Directed by: Ryan Coogler
Premise: An adaptation of the Marvel comic book. Following the events of Captain America: Civil War, T’Challa/Black Panther (Chadwick Boseman) returns to his home country of Wakanda. His claim to the throne is challenged by an outsider with a mysterious past.
What Works: Black Panther is another successful addition to the Marvel Cinematic Universe. Having introduced the character in Captain America: Civil War, the filmmakers are able to avoid a laborious origin story and get to character and plot material usually found in a second or third chapter of a series. This is first and foremost a piece of popcorn entertainment and Black Panther is an entertaining comic book film and one of the better entries in the Marvel Cinematic Universe. The characters are interesting and likable, especially Chadwick Boseman as T’Challa/Black Panther but also Lupita Nyong’o as Nakia, a spy who is also T’Challa’s love interest, and Letitia Wright as Shuri, a princess and inventor. The action of Black Panther comes at a steady pace and the film combines adventure and dramatic stakes with good humor. While it works within the established tone and framework of this franchise, Black Panther does a few things that make it a slightly different entry in Marvel’s catalogue of films. Stylistically, it has some interesting visuals and a look that is unique. The plot of the film is mostly insular. Like Guardians of the Galaxy and Doctor Strange, Black Panther works as a story unto itself; viewers don’t necessarily have to be familiar with the rest of the Marvel universe to follow the narrative although that helps. It also has a lot of intrigue with the characters dividing into different factions and having their allegiances tested. One of the consistent weaknesses of the Marvel films has been their villains. That has improved recently with the heavies in Guardians of the Galaxy Vol. 2 and Spider-Man: Homecoming. The villain of Black Panther is Killmonger, played by Michael B. Jordan, and he possesses a complex motivation as he makes a play for the throne of Wakanda and plots a violent revolution. That’s one of the extraordinary qualities of Black Panther; the movie addresses the history of colonialism, racism, and exploitation and dramatizes relevant ideas in a way that doesn’t feel didactic or tagged on. Instead, the political content shapes the characters and adds gravitas to the drama.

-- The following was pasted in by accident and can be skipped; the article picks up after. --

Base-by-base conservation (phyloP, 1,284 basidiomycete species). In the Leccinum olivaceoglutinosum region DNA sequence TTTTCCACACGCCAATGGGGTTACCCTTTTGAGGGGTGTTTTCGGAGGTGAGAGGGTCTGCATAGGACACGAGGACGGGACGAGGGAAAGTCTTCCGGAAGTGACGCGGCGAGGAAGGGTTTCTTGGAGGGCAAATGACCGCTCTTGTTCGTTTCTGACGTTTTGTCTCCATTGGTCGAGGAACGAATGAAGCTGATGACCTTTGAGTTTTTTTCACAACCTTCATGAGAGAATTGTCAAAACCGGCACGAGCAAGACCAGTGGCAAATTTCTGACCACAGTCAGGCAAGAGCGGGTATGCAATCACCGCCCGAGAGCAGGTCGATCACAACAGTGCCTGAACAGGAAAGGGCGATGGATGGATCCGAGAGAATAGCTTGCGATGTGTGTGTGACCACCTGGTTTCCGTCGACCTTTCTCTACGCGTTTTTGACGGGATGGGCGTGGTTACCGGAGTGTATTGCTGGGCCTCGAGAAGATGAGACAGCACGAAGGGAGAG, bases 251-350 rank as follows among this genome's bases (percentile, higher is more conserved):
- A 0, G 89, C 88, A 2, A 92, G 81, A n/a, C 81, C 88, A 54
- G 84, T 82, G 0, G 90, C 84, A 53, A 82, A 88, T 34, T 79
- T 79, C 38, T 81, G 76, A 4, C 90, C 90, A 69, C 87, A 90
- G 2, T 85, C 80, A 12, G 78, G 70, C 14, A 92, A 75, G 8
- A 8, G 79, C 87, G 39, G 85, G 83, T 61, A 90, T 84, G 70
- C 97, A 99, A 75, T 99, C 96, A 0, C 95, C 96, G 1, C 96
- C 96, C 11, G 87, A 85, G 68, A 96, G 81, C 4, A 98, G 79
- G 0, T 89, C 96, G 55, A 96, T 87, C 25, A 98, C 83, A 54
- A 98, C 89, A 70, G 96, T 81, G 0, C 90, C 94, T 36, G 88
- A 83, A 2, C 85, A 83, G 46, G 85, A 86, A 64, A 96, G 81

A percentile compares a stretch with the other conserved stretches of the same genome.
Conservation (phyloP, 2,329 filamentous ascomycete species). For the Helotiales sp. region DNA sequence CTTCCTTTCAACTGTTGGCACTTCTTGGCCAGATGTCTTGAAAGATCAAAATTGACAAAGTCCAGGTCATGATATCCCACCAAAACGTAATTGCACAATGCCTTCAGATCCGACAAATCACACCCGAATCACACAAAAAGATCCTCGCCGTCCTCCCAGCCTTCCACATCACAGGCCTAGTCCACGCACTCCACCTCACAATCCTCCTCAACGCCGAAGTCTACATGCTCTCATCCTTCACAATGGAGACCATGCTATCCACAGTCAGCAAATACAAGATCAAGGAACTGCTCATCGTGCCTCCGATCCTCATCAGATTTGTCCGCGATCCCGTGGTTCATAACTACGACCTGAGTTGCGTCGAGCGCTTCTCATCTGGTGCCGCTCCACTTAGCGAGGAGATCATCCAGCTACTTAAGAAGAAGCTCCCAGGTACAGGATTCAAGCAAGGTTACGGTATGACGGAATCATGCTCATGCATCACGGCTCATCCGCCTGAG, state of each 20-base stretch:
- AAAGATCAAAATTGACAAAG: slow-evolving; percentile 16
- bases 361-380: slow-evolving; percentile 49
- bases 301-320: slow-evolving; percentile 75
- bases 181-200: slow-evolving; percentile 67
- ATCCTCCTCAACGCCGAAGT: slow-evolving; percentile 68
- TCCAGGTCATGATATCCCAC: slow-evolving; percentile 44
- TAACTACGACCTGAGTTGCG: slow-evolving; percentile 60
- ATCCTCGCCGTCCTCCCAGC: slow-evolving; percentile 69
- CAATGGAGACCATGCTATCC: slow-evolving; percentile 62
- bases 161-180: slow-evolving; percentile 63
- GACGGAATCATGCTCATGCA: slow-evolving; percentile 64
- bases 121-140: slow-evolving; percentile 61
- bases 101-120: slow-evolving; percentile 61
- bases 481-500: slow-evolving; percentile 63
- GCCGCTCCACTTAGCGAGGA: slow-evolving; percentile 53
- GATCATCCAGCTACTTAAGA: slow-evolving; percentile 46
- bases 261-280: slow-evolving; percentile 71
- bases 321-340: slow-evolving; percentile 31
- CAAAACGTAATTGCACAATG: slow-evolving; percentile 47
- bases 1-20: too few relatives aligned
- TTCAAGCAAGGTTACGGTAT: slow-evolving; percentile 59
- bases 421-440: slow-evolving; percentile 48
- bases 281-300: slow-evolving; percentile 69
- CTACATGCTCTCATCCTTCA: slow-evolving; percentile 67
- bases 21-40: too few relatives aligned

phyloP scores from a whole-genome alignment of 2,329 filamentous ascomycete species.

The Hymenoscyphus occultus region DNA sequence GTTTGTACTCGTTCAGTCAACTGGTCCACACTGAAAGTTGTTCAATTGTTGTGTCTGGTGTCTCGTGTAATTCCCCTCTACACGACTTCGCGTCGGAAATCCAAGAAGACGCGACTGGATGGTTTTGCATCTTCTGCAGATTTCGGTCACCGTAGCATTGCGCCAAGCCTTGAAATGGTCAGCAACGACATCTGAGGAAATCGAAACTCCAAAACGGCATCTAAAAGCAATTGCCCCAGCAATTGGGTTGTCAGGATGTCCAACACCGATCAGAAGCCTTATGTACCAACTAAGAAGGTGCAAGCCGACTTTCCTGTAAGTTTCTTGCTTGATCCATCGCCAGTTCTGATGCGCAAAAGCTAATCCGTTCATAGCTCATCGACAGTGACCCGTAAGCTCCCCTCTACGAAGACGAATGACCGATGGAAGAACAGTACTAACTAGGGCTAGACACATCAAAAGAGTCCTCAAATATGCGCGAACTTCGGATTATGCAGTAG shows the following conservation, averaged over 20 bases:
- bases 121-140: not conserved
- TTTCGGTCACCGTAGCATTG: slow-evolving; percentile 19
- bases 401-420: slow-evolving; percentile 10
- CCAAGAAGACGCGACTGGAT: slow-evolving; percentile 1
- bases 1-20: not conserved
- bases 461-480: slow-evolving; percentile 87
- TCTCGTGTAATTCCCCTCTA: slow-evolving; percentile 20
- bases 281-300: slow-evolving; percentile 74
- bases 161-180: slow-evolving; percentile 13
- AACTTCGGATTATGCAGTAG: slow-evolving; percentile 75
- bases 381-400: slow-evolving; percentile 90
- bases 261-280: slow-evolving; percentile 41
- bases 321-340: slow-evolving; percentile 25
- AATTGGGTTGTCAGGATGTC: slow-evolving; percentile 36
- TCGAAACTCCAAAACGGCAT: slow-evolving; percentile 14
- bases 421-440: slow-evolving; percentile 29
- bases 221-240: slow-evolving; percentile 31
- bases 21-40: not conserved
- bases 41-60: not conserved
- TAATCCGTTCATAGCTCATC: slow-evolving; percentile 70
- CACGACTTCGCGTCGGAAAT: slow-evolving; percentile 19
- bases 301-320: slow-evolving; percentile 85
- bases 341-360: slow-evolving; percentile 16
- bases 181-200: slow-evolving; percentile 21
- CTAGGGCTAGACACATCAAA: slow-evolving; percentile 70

What Doesn’t: Black Panther has impressive scale but the movie opens up conflicts that are too wide to be resolved in a single movie. The story is about a civil war breaking out between different factions of Wakanda’s leadership and characters make choices that can’t be easily taken back or brushed aside. But in an effort to wrap up this story in a single installment and keep the running time manageable the filmmakers resolve everything too neatly. There are a number of stylistic touches to Black Panther that are distinct from other entries in the Marvel Cinematic Universe. However, those creative flourishes are absent from the action scenes. The set pieces of Black Panther are all a bit generic. Some of the night sequences are under lit, especially an early scene in which Black Panther and his allies rescue women held captive by a militant group. The imagery in this sequence is murky and the editing in some of the set pieces is dodgy with the continuity of the action hard to follow.
Bottom Line: Black Panther is a fun adventure movie with some style and a cast of likable characters. A few specific gaffes aside, this is a fine addition to the Marvel Cinematic Universe and a good film in its own right.
Episode: #687 (February 25, 2018)